An Exploration of the Risks and Benefits of Incorporating Physical Activity, Specifically Walk and Talk Therapy, into the Therapy Session

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Macdonald-Bélanger, Angela
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Accessing mental health support is not an easy feat for many people. From perceived stigmas, associated costs and lack of access, many barriers can impact the ability to attend psychotherapy. Research indicates many positive correlations between physical activity and positive mental health outcomes. Additionally, much research exists supporting the benefit that time spent in nature has on people experiencing isolation, stress, burnout, depression or other mental health disorders. Incorporating both physical activity and nature into therapy by performing walk and talk therapy has excellent potential to help many different presentations of mental illness, can help eliminate barriers and lead to better outcomes for many. This project reviewed studies on the potential risks and benefits of performing walk and talk therapy with diverse populations presenting with various symptoms of different mental health issues. Studies included both therapist and client perspectives and a variety of variables that come into play during walk and talk sessions. The research revealed that walk and talk therapy elicited many biological responses, including connections to the natural world and positive neurobiological changes. Psychological responses, including improved mood, focus and a lessening of symptoms for many mental disorders, were also reported. Finally, social responses, such as feelings of social connectedness and reduced stigma, were also associated with walk-and-talk therapy. It is recommended that psychologists wanting to incorporate walk and talk therapy into their practice consider possible risks and ensure all ethical guidelines are followed to hopefully reduce barriers and more positive overall outcomes for their clients.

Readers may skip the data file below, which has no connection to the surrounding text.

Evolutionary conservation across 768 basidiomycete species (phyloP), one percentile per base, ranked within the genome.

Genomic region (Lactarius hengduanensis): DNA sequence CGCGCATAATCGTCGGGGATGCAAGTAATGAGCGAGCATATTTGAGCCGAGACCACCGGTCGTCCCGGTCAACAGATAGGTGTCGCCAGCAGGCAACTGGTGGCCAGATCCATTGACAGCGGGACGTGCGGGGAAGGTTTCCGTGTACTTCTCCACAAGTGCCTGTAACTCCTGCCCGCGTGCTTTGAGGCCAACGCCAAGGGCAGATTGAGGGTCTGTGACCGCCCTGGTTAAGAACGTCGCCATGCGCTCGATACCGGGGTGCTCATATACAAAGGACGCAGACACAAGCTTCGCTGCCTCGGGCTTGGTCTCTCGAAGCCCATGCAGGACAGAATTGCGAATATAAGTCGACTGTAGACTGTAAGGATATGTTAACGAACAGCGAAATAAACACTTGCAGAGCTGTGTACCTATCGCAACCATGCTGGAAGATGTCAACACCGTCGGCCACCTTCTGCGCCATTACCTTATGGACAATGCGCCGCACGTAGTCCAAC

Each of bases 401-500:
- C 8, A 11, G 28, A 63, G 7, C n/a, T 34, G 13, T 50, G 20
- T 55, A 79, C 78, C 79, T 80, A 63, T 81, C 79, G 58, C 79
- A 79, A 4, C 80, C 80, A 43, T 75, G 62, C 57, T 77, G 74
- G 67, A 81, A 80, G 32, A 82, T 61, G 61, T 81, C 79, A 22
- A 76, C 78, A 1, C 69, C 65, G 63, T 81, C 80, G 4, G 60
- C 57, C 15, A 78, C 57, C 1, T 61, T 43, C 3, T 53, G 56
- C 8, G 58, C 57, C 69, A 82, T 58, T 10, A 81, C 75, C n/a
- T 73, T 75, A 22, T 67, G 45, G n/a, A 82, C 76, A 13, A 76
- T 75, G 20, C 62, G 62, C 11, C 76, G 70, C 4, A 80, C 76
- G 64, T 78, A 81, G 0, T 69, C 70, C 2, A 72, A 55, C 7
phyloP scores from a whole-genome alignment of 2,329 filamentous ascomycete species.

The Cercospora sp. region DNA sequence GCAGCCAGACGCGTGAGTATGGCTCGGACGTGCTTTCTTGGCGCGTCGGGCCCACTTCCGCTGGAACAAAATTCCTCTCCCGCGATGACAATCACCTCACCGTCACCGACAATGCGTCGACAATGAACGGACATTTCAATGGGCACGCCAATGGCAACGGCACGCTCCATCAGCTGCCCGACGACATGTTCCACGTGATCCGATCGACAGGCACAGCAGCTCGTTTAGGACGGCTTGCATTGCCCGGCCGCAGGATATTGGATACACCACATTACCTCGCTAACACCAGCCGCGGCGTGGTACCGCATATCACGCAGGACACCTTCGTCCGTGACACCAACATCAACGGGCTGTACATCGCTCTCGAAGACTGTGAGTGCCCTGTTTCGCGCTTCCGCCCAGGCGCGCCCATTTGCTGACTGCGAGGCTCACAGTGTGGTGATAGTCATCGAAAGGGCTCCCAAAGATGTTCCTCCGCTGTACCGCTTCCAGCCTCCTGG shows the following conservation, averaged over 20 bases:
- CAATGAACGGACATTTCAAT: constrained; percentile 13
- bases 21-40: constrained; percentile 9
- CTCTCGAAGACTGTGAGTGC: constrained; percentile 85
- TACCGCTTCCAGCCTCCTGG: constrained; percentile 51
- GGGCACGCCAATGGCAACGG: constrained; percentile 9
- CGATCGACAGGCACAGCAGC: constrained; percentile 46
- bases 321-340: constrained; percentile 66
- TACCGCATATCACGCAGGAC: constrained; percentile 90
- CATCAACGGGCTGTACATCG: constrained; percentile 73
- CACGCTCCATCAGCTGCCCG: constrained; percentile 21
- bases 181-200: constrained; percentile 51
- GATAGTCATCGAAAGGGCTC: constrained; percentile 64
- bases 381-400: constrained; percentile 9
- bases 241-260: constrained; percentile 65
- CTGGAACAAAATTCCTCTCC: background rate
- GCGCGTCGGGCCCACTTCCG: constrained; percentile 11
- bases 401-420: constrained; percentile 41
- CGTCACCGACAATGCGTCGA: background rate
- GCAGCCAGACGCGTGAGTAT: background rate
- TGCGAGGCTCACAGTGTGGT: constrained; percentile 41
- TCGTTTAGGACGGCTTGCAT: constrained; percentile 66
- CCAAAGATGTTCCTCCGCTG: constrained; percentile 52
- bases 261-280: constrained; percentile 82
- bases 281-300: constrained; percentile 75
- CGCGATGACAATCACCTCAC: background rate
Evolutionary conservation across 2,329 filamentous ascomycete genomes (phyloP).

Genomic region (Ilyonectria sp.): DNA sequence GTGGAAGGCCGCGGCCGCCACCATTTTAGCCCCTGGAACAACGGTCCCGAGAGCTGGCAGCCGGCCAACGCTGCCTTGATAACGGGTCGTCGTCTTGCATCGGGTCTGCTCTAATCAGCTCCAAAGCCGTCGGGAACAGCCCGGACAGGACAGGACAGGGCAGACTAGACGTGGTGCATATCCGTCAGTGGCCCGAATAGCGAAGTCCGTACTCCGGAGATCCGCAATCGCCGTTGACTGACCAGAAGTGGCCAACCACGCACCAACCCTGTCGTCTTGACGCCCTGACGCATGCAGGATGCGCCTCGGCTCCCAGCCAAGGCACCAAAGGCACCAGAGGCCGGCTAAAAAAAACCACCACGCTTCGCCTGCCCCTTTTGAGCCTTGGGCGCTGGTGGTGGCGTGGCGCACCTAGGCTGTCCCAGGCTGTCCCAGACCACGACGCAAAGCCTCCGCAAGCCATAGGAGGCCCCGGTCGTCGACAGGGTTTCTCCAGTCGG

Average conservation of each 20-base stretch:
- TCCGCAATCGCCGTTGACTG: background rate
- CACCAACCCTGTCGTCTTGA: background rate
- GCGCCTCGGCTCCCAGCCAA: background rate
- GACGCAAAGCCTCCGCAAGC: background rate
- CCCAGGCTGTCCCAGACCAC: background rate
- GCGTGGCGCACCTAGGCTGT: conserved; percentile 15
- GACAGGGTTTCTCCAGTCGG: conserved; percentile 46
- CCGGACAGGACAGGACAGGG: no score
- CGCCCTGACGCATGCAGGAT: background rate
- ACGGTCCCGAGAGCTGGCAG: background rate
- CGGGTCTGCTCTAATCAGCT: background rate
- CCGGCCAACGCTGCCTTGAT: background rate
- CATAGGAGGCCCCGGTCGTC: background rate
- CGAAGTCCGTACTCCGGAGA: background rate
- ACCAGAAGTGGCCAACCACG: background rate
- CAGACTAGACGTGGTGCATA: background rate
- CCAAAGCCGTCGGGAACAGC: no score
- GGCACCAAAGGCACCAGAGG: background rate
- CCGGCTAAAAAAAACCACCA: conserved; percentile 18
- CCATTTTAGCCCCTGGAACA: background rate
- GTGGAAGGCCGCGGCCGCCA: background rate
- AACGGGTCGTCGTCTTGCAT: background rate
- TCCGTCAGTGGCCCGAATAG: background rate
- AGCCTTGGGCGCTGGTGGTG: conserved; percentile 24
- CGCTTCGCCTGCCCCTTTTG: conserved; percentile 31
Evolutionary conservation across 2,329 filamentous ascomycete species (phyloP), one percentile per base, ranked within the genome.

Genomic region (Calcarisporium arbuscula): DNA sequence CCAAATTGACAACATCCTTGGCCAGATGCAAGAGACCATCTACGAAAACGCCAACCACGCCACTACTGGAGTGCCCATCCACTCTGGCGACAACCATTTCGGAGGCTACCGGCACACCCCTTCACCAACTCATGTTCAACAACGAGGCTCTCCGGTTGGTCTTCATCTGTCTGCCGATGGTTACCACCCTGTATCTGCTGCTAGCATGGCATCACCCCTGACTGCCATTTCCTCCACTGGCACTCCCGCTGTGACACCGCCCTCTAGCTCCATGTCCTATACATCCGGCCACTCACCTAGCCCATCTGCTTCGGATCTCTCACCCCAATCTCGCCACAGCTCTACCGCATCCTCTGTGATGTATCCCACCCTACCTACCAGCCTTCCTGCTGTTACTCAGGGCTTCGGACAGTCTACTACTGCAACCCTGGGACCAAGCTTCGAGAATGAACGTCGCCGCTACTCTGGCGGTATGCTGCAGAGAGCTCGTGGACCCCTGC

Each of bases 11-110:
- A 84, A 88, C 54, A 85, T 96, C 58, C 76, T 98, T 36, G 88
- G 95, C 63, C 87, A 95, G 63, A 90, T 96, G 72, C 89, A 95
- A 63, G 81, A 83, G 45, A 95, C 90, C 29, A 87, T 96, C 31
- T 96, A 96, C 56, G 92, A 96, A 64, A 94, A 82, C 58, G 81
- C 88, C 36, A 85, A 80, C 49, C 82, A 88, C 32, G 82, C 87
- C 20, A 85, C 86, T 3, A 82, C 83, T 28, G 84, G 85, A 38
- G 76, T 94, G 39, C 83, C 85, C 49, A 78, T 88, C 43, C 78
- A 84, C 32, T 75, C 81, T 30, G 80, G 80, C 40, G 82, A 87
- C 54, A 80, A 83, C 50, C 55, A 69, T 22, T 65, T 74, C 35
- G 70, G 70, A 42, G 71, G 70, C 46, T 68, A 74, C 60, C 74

walk and talk therapy , eco-therapy , nature-based therapy , alternative therapy , evidence-based therapy , physical activity , outdoor psychotherapy , mental illness , mechanisms of change , adults
Attribution-NonCommercial-NoDerivs 3.0 United States , openAccess